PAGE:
I have been using Pumps as Turbines and motors as generators very successfully for almost four years now. The optimum (maximum power) speed of a PaT is around 1/2 of its no load speed. So to test,run your PaT and generator with the available head but no electrical load or excitation. Then, for maximum power, you should load the system so it runs at 1/2 this No Load speed. So let's assume you have a six pole electric motor running as a generator at 1200 RPM (nominally). You would be looking for a No Load speed of (approximately) 2400 RPM at the generator shaft. If the PaT is direct coupled the only thing that can be tuned is the impeller diameter assuming the head is fixed. Cut down (on a lathe) the impeller diameter to increase the No Load RPM. If the generator is coupled to the PaT by a V belt the shiv ratios can be changed to give the correct RPMs.
How can I estimate roughly the maximum no load speed when impeller diameter and the net head are known?
No Load RPM= (19.1)(SQRT(64 H))/D
Where H= Head in feet, D= impeller diameter in feet (not inches)
So if H = 200 feet and Impeller Diameter is 7 inches we get a No Load RPM = 3699
This is a little high for a 4 pole (1800 RPM) generator, I'd rather be on the low end for better efficiency (less friction due to lower velocities). I would choose an 8" impeller. Or, (even better) go to a 6 pole 1200 RPM (direct coupled) motor, bring the no load speed down to 2400 RPM and calculate the required impeller diameter as below.
More often, you would know the full load normal operating speed of the generator to produce 60Hz from the name plate or the number of poles. Also the head is fixed and known. So you'll want to know what the impeller diameter should be for a direct coupled setup:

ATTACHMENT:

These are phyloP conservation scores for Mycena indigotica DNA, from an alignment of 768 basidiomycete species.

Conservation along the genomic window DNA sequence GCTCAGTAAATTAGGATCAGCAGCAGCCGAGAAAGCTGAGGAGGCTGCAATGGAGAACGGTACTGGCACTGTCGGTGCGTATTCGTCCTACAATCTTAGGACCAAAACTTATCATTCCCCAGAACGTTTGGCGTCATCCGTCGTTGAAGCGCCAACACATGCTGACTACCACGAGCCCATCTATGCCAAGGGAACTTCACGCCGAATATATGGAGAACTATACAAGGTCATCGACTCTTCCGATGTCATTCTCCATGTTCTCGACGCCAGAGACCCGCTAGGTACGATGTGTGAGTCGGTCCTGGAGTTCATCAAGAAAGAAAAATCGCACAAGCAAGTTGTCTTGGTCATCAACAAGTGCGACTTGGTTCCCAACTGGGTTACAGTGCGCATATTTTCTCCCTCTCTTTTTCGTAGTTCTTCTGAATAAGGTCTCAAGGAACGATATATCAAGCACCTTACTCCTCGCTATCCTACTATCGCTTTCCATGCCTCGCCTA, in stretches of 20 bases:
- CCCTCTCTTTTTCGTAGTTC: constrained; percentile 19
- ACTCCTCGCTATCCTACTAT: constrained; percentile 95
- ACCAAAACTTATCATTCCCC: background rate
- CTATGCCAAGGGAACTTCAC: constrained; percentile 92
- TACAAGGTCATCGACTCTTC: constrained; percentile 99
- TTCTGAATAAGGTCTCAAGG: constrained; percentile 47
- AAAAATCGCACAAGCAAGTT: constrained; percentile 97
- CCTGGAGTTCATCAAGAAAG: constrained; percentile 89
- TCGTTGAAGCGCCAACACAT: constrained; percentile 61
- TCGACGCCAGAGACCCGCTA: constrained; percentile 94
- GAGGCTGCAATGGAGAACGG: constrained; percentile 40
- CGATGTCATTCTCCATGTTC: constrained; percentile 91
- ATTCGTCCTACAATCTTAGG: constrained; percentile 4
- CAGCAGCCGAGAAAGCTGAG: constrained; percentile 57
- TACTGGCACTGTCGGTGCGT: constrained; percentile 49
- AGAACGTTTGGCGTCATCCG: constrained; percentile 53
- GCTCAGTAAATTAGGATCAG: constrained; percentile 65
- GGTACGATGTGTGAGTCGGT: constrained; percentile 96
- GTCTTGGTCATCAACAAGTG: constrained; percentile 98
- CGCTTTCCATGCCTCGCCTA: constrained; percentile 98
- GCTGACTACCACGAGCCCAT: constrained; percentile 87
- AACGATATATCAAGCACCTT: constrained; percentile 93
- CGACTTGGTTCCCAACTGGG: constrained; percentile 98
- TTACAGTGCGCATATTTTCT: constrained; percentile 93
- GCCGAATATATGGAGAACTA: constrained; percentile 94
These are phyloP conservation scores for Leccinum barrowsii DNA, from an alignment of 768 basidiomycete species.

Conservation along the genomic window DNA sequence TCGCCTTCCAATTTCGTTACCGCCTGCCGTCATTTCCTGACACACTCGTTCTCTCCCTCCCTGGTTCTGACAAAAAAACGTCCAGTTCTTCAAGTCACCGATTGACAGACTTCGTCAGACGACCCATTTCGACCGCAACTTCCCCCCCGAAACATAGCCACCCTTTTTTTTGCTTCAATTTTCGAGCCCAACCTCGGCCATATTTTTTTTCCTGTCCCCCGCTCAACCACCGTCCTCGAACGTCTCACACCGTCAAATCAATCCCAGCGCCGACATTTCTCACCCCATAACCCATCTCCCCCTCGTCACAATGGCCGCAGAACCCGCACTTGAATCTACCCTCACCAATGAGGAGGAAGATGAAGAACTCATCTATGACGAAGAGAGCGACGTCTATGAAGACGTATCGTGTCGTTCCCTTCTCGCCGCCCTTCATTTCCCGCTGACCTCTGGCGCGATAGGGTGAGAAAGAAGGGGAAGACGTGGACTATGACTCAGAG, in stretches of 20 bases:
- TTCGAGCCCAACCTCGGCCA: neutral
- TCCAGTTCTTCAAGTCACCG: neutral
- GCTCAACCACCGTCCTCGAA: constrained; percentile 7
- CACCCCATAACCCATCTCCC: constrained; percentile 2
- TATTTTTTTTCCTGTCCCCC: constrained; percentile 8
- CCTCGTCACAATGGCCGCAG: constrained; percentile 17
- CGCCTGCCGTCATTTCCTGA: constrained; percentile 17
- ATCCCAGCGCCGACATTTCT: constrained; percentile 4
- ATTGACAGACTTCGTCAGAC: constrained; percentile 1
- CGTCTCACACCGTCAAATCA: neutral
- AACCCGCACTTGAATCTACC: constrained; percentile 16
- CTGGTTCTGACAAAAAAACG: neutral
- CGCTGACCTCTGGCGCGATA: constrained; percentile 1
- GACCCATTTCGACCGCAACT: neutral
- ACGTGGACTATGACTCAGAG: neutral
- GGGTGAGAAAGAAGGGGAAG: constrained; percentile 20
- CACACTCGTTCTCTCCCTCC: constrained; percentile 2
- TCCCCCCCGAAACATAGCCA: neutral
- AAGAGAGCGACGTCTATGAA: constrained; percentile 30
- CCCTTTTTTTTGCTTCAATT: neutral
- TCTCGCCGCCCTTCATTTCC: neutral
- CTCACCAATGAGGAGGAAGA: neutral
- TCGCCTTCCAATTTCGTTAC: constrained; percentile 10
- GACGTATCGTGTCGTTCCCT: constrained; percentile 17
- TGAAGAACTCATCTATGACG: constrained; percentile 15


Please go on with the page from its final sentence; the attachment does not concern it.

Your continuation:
Impeller Diameter in inches = 230(SQRT(64 H)/R
Where H = head in feet, R = No Load RPM and SQRT = Square root
So if H = 200' and R = 2400, we get an impeller diameter of 10.8 inches.
These admittedly rough calculations work well with Pelton wheels as well as Francis type runners.
By the way, larger pumps are well designed and optimized to be very efficient. When run in reverse as turbines they perform just like Francis type turbines and are every bit as efficient, assuming you match up head, impeller diameter and operating speed.
The graph above shows how I reverse engineered the pump curves for for operation as a turbine. This analytical approach is not as easy to understand as the empirical approach described above. Note the U shaped > 73 % efficiency region. This is where you want to be operating this particular PaT with a 12 inch impeller, 230 ft of head, and using 750 Gpm with expected output of 25 Hp mechanical energy. BTW, pumps are designated by their outlet X suction inlet X impeller diameter. So this is a 3X4X12 end suction pump with a 30HP, 1800 RPM 3 Phase electric motor.